by Stephen Tall on February 6, 2014
I’m not one of those Lib Dems who joins in the fashionable demonisation of Michael Gove. He has done some things I think are good – which is why 18 months ago I named him a Liberal Hero – and some things I disagree with. And (personal declaration) the charity I work for, the Education Endowment Foundation, probably wouldn’t exist but for him.
Not much of the education debate allows for this nuance, but instead takes place in this binary world where you must either love or loathe the man. So thank you, Matthew Green, for this post, The remarkable political success of Michael Gove, which is an entirely sane critique, and far, far better informed than most of the newspaper punditry I’ve read this week.
It’s well worth reading the whole piece. I don’t agree with every word but I think most of it’s spot-on – and in particular the section lauding the transformation of London’s schools in the past decade (a feature I highlighted in my fifth table here yesterday):
… over the last two decades, the Blob has pulled off one of the most spectacular episodes in school improvement in the world: the transformation of London schools. This has given the lie to the standard line of the Left that the educational prospects of poor pupils will only be transformed once other social problems, like jobs and housing, have been fixed. The Borough of Tower Hamlets, one of the country’s poorest, regularly outperforms much wealthier districts outside London.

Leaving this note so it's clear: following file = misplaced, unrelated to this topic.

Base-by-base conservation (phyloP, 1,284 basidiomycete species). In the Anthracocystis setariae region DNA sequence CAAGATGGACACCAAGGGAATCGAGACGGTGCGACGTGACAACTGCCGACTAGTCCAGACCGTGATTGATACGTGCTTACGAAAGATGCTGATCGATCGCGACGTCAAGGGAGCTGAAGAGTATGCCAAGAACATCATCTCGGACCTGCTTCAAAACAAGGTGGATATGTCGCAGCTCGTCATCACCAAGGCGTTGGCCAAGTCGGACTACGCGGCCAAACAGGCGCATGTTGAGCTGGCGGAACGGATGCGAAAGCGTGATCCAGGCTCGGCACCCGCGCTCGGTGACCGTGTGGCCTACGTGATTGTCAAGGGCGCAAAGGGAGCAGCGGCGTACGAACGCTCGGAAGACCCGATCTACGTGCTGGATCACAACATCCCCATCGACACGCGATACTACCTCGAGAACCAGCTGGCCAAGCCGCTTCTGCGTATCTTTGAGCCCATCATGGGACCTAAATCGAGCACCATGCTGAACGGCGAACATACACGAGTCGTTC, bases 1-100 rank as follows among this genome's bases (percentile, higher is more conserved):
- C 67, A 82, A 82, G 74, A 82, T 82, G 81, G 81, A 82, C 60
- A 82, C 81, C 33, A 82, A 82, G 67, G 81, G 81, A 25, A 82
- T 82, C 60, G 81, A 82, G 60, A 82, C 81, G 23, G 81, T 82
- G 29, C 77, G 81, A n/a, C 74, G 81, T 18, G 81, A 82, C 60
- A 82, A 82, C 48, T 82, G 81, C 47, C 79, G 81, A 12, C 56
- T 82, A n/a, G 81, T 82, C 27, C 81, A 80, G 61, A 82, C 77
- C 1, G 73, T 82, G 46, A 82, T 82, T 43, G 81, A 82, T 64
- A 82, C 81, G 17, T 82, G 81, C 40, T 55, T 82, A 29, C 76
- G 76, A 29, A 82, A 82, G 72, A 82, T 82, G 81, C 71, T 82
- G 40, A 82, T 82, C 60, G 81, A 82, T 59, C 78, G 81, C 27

The transformation of London’s schools remains one of the last Labour government’s greatest achievements. But politically, it is problematic. It owes nothing to the various policies pushed by politicians and think tanks, such as creating semi-independent Academies. It was largely down to good old fashioned management: officials at national and council level holding school managements to account, and replacing heads of mediocre schools. As a result politicians are strangely reluctant to take the credit.
If you ask Labour politicians from the Blair/Brown years how they improved schools in their 13 years, they will focus on academies – yet not a single school in Tower Hamlets became an academy during its transformation to 2010. (The ‘London Challenge’ barely rates a mention, for example, in Andrew Adonis’s book Education, Education, Education, which focuses instead almost solely on the introduction of sponsored academies.)
What worked in Tower Hamlets – as Chris Husband highlights here and as Kevan Collins details in his chapter in The Tail – was the unglamorous grind of strong leadership, tight management, focused goals, rigorous accountability, and genuine collaboration within and between schools and their communities. Not glitzy buildings, not new structures: sheer hard work over which the Secretary of State had little direct control. No wonder you won’t find that prescription in many manifestos.